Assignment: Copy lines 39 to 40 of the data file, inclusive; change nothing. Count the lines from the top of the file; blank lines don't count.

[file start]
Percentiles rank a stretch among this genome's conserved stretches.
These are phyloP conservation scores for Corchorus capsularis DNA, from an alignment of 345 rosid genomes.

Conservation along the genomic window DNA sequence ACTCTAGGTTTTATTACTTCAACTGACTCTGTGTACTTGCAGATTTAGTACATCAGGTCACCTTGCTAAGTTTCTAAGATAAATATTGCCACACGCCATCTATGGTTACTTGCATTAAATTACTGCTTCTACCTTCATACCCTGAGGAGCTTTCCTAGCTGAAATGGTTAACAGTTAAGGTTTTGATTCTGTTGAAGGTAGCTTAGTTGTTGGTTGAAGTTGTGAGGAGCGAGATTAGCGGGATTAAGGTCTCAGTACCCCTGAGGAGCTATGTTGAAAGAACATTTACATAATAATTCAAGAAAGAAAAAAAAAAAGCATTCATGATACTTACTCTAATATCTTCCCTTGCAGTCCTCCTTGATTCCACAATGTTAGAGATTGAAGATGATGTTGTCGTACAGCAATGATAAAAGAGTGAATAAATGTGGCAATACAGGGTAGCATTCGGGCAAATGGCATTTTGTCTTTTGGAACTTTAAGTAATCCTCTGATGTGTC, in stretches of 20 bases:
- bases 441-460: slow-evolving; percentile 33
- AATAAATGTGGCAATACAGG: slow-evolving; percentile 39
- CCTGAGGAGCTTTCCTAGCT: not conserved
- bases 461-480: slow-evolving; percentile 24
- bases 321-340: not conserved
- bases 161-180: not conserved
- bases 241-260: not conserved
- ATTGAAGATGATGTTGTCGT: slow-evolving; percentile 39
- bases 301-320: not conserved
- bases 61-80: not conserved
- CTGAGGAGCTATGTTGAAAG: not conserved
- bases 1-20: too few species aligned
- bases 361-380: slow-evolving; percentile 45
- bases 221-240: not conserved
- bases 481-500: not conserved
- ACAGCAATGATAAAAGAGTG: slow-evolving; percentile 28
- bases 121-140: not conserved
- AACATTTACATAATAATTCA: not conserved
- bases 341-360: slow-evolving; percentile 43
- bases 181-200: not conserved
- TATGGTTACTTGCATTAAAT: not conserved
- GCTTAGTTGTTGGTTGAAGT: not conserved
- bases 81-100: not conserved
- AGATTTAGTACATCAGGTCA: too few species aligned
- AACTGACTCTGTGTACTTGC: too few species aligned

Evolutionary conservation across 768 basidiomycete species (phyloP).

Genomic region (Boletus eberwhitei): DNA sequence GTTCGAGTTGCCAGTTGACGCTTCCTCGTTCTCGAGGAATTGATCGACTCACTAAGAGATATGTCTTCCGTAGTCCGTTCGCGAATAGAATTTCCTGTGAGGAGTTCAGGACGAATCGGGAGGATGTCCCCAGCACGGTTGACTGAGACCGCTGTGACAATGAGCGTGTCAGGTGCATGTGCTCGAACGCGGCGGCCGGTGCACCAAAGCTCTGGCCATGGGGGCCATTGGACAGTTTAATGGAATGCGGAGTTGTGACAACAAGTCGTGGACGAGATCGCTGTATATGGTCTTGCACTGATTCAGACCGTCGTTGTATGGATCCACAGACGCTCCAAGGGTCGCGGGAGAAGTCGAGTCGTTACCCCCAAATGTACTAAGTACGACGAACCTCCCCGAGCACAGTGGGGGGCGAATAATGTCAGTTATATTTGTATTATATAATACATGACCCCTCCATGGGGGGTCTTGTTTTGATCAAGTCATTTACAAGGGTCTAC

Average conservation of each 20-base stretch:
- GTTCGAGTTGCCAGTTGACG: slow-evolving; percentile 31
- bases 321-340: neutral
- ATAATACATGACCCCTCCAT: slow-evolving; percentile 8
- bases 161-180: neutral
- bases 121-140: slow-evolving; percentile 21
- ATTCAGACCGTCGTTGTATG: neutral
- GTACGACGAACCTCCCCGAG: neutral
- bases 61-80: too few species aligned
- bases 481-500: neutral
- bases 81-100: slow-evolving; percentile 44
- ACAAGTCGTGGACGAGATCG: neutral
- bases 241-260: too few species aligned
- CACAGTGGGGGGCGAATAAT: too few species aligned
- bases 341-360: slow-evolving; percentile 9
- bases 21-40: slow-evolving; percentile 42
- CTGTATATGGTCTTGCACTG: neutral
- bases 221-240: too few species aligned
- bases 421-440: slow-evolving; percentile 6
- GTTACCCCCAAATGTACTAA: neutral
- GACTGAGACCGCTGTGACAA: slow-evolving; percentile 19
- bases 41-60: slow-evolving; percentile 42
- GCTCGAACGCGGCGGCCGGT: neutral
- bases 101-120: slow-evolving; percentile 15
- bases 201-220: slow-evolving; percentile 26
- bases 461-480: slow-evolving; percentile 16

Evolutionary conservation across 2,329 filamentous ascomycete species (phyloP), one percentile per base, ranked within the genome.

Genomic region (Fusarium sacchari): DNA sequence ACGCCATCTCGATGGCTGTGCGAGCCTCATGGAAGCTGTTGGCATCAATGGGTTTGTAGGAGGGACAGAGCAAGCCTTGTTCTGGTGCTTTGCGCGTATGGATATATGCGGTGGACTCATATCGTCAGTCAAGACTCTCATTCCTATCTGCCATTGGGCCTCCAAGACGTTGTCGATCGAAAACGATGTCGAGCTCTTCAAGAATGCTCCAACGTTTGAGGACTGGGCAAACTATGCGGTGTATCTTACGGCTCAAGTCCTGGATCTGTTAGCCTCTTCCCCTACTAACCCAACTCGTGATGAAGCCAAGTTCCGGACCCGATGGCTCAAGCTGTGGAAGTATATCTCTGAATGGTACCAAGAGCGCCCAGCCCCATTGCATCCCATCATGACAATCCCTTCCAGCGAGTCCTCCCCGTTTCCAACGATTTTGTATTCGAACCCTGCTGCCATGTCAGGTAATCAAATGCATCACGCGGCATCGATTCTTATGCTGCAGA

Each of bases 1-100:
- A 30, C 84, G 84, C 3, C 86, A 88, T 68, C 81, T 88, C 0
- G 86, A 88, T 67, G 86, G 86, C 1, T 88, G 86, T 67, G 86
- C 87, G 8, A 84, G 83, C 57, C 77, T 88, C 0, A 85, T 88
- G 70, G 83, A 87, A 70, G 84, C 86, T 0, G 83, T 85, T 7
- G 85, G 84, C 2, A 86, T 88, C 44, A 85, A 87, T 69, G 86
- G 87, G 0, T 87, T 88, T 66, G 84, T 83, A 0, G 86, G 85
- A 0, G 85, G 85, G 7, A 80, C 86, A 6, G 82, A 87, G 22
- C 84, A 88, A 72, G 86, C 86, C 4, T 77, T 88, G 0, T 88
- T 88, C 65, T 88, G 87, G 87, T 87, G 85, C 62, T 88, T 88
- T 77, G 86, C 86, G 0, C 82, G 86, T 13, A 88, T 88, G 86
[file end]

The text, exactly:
- bases 61-80: too few species aligned
- bases 481-500: neutral